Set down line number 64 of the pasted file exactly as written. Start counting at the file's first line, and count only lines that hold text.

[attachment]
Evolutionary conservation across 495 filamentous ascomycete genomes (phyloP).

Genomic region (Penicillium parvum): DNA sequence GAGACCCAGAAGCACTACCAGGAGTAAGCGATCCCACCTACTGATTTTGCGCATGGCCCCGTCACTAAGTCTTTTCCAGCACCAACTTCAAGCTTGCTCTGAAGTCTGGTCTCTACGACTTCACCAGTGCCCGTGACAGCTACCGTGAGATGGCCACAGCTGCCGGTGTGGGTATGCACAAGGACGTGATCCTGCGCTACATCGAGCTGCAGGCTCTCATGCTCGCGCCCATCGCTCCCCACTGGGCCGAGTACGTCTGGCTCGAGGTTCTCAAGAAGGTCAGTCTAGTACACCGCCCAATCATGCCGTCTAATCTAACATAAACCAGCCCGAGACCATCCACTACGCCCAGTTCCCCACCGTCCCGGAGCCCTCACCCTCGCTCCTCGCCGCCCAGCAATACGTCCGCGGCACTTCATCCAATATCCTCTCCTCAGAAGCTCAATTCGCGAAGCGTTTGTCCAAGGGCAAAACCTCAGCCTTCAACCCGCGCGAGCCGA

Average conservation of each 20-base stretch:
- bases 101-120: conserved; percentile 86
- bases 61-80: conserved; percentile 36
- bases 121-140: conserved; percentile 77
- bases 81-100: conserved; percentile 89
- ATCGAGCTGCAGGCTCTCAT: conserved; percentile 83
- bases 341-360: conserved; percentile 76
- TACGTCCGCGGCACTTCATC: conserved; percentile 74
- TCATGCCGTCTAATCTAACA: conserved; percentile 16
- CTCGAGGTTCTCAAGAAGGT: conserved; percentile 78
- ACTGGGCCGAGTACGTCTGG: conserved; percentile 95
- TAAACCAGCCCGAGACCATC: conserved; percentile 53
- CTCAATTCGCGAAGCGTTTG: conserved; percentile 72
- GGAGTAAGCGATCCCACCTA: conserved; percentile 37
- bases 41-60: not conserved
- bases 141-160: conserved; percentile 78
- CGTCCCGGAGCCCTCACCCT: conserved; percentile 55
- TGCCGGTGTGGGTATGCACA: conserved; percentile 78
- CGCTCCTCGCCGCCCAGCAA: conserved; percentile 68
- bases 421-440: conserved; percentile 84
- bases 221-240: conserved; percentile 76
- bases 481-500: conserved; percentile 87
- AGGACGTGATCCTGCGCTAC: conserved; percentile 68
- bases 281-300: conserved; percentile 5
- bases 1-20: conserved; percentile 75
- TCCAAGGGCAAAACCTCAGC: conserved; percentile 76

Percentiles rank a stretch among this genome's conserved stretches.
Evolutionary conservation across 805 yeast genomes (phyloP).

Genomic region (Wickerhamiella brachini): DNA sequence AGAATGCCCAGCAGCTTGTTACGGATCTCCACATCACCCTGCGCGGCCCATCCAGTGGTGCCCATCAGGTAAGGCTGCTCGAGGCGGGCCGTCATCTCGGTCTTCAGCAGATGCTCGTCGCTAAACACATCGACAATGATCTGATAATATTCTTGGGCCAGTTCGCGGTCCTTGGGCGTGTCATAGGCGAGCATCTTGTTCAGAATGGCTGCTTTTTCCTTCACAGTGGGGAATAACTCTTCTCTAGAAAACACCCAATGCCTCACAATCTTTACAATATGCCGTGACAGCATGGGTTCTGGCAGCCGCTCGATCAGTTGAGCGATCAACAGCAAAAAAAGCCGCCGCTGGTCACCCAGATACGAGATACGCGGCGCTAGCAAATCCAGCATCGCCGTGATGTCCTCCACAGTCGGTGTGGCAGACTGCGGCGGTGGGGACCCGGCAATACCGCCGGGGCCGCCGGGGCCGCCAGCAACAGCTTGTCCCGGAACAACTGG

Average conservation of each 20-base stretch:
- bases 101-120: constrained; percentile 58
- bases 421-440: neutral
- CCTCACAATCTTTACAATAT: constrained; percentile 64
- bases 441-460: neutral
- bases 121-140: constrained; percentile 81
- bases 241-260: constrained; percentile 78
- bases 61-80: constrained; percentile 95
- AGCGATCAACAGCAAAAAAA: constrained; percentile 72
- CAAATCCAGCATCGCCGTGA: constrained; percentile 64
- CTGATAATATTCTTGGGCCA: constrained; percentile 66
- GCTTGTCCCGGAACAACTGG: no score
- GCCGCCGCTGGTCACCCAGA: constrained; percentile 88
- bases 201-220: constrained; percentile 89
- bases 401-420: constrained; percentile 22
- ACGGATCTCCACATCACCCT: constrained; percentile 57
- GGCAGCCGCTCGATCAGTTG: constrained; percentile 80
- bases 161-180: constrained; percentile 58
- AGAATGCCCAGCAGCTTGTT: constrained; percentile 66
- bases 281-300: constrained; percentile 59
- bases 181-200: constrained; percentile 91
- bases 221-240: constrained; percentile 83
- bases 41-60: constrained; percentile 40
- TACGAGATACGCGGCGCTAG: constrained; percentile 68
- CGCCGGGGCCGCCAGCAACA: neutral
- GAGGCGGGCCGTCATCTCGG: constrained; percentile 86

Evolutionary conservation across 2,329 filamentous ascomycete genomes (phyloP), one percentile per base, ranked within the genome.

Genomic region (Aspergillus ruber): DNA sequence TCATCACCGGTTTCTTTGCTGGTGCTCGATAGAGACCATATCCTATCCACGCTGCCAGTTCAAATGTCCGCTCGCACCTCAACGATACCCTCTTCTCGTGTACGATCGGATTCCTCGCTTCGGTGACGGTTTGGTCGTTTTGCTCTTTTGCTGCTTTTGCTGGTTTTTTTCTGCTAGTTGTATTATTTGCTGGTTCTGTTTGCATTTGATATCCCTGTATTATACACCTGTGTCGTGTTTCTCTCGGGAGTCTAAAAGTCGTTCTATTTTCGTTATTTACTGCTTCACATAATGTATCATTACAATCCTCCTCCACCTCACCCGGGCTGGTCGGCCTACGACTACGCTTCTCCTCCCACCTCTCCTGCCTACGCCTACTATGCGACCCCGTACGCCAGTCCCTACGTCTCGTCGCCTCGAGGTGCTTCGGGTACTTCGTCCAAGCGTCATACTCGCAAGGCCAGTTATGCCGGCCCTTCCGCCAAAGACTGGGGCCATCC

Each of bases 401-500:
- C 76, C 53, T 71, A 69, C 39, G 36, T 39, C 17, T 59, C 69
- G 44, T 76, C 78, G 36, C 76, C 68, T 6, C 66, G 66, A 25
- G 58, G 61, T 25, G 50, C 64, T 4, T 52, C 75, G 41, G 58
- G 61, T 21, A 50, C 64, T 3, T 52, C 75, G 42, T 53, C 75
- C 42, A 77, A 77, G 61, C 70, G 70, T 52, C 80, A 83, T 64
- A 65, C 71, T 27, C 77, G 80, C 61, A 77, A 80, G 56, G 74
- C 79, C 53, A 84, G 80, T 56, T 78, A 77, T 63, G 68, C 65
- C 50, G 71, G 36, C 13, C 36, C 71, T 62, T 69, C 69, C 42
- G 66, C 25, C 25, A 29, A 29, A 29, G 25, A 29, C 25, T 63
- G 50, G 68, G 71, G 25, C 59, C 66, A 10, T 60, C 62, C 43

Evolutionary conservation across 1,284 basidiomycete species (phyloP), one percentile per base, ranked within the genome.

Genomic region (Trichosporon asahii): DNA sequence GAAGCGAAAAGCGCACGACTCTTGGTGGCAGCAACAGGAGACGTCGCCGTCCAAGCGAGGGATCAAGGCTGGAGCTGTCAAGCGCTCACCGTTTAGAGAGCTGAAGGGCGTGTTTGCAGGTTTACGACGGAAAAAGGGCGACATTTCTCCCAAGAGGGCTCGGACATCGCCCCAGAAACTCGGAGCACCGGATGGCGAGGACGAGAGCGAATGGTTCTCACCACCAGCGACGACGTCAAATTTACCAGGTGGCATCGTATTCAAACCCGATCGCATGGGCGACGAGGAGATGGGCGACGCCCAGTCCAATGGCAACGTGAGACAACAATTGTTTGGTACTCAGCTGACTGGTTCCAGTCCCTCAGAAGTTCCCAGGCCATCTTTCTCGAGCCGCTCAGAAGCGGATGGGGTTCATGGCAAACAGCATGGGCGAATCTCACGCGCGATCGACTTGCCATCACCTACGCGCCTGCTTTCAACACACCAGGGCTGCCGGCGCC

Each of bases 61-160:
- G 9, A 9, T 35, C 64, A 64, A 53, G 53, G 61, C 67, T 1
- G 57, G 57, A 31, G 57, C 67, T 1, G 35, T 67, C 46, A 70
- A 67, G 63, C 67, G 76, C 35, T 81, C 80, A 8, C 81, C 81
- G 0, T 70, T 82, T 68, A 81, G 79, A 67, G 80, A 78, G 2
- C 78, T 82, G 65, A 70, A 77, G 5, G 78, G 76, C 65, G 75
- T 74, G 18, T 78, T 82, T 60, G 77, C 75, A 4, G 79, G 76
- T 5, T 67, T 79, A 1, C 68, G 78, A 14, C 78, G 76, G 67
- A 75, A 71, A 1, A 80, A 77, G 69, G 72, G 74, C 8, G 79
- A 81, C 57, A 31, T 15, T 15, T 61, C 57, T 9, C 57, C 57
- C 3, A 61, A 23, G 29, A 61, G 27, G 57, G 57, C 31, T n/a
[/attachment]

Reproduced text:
- G 61, T 21, A 50, C 64, T 3, T 52, C 75, G 42, T 53, C 75